Patience Gray writes in her book, Honey from a Weed, “Good cooking is born out in communities where the supply of food is conditioned by the seasons … Once we lose touch with the spendthrift aspect of nature’s provisions epitomized in the raising of a crop, we are in danger of losing touch with life itself.” (Gray)

According to Michael Pollan, “we have a system where wealthy farmers feed the poor crap and poor farmers feed the wealthy high-quality food.” (Miller)  Our food system is essentially broken.  With all of the food being produced in the United States, people still go hungry and on the flip side, obesity and obesity-related illnesses have steadily increased.

Claude Fischler, a French sociologist, believes that Americans can fight both obesity and food insecurity by being more like the French.  In surveys, Fischler has found no single time of day (or night) when Americans predictably sit together and eat. By contrast, 54 percent of the French dine at 12:30 each day. Only 9.5 percent of the French are obese. (Miller)  Fischer also believes “what happened with food in the West is that food became disenchanted.  Americans grab food without thinking, without ritual, there is a loss of meaning.  When food is commodified and processed, it retreats into a black box. We are what we eat and if we don’t know what we eat …” (Braun)

In his wonderful book, American Wasteland, Jonathan Bloom writes: “How we reached the point where most people waste more than their body weight — or at least the average American body-weight — each year in food is a complicated tale.  In short, Americans’ gradual shift from a rural, farming life to an urban, nonagricultural one removed us from the sources of our food.” (Bloom xii)

Many children in America grow up thinking food comes on Styrofoam trays or in a box that they purchase at Wal-Mart.  In reality, food is precious and should be treated as such. Perhaps the industrialization of our food supply was not such a great idea as it has disconnected too many people from their food.  If there was not so much cheap food available and people were forced to pay more for their food perhaps they would cook and eat it with care. Perhaps obesity and obesity-related diseases would not be so prevalent if cheap food were not so readily available.

If food production, even if only a portion of food production, was put back in the hands of small farmers and if this ludicrous availability of cheap, out-of-season food were not so readily available, would it not force consumers to think even just a little bit more about what they put in their mouths?  If more families were to take the time to cook their meals and sit down as a family to consume it, would food have more value?  Are Americans simply too consumed with their iPhones, iPads, realty television shows, computer games, etc. to even care anymore?  Has industrial agriculture damaged us as a society?  If Americans had to pay more than $1.00 for a pound of chicken, would they be more inclined to make sure they consumed or used every last bit of the carcass?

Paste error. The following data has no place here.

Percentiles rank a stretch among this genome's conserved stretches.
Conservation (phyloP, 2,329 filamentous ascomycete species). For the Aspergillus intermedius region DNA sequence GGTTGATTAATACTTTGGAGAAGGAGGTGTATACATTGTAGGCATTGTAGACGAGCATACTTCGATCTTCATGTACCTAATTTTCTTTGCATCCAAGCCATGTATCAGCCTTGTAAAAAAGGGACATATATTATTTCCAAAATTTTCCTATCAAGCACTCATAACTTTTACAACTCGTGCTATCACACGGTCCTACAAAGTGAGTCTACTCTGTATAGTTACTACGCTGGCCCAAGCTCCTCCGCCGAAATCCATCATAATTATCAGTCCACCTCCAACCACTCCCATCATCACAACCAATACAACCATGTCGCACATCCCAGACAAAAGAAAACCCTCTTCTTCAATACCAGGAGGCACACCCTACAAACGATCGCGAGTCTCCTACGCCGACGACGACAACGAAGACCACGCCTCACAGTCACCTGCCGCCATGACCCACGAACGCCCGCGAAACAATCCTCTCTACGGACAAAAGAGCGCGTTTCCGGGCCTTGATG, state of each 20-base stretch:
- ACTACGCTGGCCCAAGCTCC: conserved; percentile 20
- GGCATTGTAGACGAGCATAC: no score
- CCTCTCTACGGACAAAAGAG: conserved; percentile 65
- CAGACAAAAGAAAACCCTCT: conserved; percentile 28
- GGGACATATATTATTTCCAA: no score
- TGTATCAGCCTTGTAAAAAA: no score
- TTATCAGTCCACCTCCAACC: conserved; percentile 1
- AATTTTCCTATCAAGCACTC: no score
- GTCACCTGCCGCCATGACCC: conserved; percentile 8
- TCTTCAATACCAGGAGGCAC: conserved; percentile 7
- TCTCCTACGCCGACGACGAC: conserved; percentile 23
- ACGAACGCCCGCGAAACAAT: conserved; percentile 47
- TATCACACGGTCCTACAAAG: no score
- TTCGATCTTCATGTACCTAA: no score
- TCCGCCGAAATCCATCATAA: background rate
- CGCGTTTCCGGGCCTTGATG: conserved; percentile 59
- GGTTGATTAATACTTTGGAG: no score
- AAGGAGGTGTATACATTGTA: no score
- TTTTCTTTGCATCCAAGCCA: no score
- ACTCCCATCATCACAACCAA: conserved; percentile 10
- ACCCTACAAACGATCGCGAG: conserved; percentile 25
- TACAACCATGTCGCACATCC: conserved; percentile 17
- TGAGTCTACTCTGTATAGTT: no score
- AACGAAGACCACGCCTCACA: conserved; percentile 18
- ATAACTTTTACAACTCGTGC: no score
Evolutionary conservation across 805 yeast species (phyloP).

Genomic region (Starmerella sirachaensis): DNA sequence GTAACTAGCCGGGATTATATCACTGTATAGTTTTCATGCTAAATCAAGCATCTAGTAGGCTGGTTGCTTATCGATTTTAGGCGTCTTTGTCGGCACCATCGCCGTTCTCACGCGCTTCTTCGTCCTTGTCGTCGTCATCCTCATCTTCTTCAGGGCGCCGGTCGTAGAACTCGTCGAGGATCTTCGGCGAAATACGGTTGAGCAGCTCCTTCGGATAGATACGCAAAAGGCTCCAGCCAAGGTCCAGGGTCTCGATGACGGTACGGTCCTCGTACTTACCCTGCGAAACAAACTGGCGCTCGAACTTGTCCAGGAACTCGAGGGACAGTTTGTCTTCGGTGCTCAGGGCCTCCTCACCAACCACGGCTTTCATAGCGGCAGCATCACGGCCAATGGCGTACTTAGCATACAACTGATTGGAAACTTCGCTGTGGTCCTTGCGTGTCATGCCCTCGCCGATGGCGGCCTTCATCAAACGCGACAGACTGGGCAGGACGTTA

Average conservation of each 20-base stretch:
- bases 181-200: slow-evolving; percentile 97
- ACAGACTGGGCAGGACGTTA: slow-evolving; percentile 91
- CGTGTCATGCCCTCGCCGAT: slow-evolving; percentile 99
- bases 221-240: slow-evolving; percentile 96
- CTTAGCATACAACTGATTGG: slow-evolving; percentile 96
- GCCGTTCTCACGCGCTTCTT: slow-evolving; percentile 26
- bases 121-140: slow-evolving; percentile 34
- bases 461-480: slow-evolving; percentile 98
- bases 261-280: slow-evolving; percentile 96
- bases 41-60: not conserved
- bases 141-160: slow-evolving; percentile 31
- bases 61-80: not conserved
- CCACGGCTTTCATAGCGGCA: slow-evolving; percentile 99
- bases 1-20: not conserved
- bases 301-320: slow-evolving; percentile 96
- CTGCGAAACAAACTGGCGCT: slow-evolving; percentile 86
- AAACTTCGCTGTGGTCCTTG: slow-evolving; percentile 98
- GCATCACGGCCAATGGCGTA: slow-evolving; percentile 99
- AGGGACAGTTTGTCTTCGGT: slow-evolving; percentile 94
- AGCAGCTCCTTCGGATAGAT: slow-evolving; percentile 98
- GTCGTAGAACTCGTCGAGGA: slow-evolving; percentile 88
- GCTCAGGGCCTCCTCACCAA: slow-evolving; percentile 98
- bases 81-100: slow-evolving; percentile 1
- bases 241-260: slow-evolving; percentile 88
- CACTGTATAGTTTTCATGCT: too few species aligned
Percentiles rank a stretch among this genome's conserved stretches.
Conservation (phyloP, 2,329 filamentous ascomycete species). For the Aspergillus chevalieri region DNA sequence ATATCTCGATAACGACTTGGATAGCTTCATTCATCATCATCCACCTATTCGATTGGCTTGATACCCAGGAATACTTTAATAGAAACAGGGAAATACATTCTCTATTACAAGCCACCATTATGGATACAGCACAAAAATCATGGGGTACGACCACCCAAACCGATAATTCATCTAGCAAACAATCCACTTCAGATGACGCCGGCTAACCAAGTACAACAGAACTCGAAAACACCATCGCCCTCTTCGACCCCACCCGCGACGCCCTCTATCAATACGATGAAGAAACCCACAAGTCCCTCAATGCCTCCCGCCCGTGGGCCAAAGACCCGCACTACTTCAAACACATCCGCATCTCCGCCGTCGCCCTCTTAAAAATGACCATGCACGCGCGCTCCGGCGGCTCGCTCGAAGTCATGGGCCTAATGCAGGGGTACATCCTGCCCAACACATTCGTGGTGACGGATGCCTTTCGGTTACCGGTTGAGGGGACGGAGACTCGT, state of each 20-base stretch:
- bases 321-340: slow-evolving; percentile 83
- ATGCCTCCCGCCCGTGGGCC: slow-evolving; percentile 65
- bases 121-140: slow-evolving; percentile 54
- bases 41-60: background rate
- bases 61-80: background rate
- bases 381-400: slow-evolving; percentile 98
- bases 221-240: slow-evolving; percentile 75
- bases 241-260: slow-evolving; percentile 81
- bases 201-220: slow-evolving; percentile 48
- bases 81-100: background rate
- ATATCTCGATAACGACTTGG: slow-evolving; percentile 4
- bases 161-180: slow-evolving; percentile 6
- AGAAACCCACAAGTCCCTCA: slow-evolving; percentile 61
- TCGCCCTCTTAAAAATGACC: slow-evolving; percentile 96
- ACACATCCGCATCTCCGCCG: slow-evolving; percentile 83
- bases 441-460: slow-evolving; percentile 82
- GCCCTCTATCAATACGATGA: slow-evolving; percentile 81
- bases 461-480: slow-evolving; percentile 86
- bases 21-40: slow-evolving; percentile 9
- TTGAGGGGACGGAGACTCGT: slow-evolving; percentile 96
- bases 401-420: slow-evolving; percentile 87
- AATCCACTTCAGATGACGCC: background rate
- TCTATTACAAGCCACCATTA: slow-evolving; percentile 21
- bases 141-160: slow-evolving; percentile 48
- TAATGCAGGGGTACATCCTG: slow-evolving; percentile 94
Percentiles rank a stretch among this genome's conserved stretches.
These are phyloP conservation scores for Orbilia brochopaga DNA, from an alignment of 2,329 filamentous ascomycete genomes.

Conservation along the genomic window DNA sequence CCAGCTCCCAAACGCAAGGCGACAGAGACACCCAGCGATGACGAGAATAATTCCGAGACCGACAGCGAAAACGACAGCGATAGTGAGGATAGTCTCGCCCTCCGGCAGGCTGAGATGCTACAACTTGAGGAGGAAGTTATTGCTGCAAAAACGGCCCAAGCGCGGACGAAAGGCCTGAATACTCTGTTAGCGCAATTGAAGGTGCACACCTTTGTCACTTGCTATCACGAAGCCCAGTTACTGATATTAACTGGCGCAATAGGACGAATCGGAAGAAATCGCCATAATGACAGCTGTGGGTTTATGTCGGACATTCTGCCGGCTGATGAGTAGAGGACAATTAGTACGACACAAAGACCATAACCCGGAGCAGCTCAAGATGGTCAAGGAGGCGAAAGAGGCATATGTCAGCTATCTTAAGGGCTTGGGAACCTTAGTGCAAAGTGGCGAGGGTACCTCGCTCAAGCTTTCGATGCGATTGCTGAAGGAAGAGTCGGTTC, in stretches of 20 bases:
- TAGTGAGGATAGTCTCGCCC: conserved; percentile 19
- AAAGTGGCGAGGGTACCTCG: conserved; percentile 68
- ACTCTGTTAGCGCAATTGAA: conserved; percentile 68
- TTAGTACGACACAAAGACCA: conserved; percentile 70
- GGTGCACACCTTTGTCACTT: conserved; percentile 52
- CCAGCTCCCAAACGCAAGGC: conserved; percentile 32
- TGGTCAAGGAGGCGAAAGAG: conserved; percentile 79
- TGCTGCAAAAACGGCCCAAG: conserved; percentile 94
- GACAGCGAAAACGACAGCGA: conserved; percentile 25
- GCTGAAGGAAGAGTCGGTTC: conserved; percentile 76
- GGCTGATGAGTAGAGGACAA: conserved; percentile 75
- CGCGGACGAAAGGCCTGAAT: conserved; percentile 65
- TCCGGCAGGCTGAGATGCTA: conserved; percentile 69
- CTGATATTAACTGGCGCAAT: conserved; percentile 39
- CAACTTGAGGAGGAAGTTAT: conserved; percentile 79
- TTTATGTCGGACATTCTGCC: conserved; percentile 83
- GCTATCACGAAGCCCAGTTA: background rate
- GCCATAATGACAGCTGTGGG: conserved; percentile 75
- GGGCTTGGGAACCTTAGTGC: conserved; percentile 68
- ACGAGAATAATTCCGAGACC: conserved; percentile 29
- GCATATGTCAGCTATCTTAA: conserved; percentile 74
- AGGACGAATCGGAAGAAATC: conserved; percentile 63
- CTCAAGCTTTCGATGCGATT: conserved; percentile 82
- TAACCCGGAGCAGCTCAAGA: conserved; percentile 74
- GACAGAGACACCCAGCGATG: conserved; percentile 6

While at the Farmer’s Market, I speak to people a lot about the true cost of food.  Some people get it but many do not.  Once I tell them that I only have whole chickens (not chicken breasts or chicken wings), many will walk away in search of a farmer that offers chicken pieces.  I am amazed at how many people have never had to cut up a whole chicken.  I explain to them that the best value is in a whole bird: you can buy a whole bird for $4.00 or $5.00 a pound.  Once you get into the pieces, the price often doubles.  There is a lot you can do with a whole bird and you can sometimes get as many as three meals out of a whole bird.  That is just too much for some people to handle.

It saddens me to think of the damage that is being done to our health and heritage by industrialized agriculture.  This paper does not even touch on the damage being done to the environment by industrialized agriculture.  The light at the end of the tunnel for this small farmer comes from new customers that visit my booth every week looking for real food.  Some have become disenchanted by the industrialized food system, some are looking for better health, some are just curious; it is not matter why they come to me, I am just glad they are there.

Works Consulted

 

Battistoni, Alyssa. Mother Jones. 1 February 2012. <http://www.motherjones.com/blue-marble/2012/01/america-food-spending-less>.

Bloom, Jonathan. American Wasteland, How America Throws Away Nearly Half Of Its Food (and What We Can Do About It. Cambridge, Massachusetts: Da Capo Lifelong Books, 2010. Print.

Braun, Ashley. “Grist.” 16 November 2010. Americans need to stop multitasking while eating alone, argues French sociologist Claude Fischler . <http://grist.org/article/2010-11-15-americans-stop-multitasking-eating-alone-french-claude-fischler/>.

Carter, Colin A. and Miller, Henry I. The New York Times. 30 July 2012. <http://www.nytimes.com/2012/07/31/opinion/corn-for-food-not-fuel.html?_r=0>.

Gray, Patience. Honey from a Weed: Fasting and Feasting in Tuscany, Catalonia, the Cyclades and Apulia. New York: Harper & Row, 1986.

Miller, Lisa. “Newsweek Magazine.” 22 November 2010. Divided we Eat. <http://www.thedailybeast.com/newsweek/2010/11/22/what-food-says-about-class-in-america.html>.

Parker-Pope, Tara. The New York Times. 1 November 2010. <http://well.blogs.nytimes.com/2010/11/01/from-farm-to-fridge-to-garbage-can/>.

Philpott, Tom. Grist. 8 February 2008. <http://grist.org/food/the-butz-stops-here/>.

The Editors, Scientific American. Scientific American. 19 April 2012. <http://www.scientificamerican.com/article.cfm?id=fresh-fruit-hold-the-insulin>.

Willis, Jessie. How We Measure Poverty. February 2000. <http://www.ocpp.org/poverty/how/>.